The 23-year-old is expected to start receiving the bulk of the playing time at third base as veteran Omar Vizquel finds himself on the bench with a little more regularity.
Hechavarria entered play on Monday night hitting just .179 in 14 games this season, but assistant general manager Tony LaCava doesn't feel that necessarily tells the full story.
"I think he's had some good swings, and at times, good at-bats," LaCava said. "I don't think he's chased as much as a lot of young kids do when they first get here. I thought he handled himself very well. Obviously the batting average doesn't say that, but I think he'll be better for having gone through all of that."
Hechavarria has yet to reap dividends at the plate in the big leagues but did display improved abilities this season for Triple-A Las Vegas. He hit .312 with six homers and a .788 OPS en route to being the sole member of the Blue Jays organization named to the All- Pacific Coast League team.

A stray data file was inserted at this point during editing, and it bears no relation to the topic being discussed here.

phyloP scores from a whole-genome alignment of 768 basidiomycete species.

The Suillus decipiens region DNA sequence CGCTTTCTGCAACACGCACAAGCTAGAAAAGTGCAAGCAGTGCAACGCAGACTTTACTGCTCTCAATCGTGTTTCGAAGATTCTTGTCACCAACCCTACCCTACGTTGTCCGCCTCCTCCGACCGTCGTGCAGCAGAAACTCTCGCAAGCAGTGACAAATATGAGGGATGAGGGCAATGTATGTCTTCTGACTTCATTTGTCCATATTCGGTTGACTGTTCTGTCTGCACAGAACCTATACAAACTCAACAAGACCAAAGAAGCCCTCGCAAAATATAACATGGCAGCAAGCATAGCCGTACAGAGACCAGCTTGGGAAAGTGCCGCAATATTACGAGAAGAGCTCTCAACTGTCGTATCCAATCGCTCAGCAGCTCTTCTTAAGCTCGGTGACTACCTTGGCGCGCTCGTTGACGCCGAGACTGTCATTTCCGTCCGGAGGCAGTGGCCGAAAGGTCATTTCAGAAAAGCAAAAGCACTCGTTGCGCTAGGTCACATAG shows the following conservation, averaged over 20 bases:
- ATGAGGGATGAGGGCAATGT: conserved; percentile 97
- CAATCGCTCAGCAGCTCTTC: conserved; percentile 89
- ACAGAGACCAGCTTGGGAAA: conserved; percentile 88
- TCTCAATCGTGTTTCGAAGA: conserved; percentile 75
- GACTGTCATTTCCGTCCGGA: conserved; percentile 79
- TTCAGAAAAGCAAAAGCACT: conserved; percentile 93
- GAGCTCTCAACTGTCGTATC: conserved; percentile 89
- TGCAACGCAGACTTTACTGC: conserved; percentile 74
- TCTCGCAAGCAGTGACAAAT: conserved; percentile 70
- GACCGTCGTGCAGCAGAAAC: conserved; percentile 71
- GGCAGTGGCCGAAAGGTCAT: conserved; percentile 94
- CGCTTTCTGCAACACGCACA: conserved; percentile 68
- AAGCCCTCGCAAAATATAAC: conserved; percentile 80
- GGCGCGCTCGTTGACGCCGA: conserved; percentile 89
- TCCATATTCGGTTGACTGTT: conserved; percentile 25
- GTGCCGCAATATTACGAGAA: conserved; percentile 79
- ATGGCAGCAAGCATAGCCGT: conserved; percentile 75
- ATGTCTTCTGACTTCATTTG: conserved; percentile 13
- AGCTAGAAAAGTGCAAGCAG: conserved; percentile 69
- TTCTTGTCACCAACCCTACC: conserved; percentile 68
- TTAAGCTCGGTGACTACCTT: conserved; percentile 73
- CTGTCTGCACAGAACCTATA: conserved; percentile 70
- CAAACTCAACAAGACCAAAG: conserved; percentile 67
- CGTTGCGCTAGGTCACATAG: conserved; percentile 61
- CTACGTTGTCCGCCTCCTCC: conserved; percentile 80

Improved hitting obviously will be key to Hechavarria's future success in the Majors, but it's his ability in the field that made him a highly touted prospect out of Cuba. Hechavarria has generally been considered one of the best infielders in the Minor Leagues, and the transition to Toronto has been seamless despite playing out of position at third base.
The biggest difference between this year's version of Hechavarria in the field compared to past seasons is that he toned down the desire to be flashy and is making plays more simple while displaying an improved arm slot.
"It's leaps and bounds better," LaCava said. "He's so athletic and he is so gifted. He can do some things that most people only dream of doing.
"I think the biggest thing we've seen ... a couple of years ago his arm slot was really inconsistent and he had a lot of balls tailing up the line on him. He didn't have the default slot that most good infielders have, where they go to that slot every time. He has that now, and that was a big improvement for this year."